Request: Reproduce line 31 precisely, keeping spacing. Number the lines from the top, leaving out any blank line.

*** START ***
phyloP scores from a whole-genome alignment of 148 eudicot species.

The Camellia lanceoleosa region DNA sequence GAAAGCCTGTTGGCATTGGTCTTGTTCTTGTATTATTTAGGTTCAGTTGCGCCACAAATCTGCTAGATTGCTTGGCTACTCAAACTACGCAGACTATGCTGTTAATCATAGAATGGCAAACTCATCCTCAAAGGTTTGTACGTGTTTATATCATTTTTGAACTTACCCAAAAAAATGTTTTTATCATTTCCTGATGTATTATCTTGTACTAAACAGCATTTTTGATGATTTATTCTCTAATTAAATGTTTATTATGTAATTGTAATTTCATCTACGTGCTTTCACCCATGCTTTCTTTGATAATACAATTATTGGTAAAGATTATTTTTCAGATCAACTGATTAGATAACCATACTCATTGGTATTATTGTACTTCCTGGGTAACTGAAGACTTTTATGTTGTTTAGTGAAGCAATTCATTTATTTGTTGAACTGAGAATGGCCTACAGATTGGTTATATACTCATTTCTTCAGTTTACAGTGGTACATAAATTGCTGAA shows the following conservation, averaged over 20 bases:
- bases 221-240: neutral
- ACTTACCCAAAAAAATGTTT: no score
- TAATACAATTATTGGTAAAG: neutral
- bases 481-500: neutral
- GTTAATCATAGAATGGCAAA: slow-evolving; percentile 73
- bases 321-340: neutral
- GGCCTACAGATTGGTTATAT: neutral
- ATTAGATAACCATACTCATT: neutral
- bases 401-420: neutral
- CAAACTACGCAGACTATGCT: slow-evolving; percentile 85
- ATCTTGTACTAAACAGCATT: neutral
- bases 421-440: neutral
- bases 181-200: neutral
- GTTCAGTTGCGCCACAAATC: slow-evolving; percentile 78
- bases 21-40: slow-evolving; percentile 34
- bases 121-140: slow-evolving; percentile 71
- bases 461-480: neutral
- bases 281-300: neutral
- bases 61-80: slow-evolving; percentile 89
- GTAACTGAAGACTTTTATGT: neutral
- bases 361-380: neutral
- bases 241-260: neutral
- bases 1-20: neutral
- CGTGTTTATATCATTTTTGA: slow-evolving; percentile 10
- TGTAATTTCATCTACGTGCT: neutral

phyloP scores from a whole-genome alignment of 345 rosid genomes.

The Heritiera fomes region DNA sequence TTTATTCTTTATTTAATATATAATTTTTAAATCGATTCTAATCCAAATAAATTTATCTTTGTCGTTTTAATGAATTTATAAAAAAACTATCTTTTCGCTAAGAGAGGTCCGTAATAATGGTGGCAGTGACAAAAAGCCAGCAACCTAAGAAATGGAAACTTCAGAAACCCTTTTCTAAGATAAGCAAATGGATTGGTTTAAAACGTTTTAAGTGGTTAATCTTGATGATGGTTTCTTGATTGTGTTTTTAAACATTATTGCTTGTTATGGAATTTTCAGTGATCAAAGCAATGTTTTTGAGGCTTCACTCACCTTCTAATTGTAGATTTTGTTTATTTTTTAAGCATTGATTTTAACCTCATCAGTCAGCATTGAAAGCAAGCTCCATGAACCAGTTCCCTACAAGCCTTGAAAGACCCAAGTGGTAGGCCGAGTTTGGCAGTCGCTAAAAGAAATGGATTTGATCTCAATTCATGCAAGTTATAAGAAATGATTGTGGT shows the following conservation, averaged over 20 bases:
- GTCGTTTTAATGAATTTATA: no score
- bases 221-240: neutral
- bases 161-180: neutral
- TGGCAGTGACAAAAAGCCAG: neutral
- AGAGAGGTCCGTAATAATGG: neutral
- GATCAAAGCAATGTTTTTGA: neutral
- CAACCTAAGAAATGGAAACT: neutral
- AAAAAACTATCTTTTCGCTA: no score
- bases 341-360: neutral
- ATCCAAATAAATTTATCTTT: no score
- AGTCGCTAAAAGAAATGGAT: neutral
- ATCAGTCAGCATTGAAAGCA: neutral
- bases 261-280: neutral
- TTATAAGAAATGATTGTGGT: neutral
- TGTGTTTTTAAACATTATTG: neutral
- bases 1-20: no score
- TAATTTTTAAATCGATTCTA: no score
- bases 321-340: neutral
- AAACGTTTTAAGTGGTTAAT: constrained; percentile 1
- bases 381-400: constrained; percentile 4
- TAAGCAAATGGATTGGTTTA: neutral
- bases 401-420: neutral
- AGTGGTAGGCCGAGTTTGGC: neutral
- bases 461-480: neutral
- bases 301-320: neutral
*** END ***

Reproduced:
- bases 221-240: neutral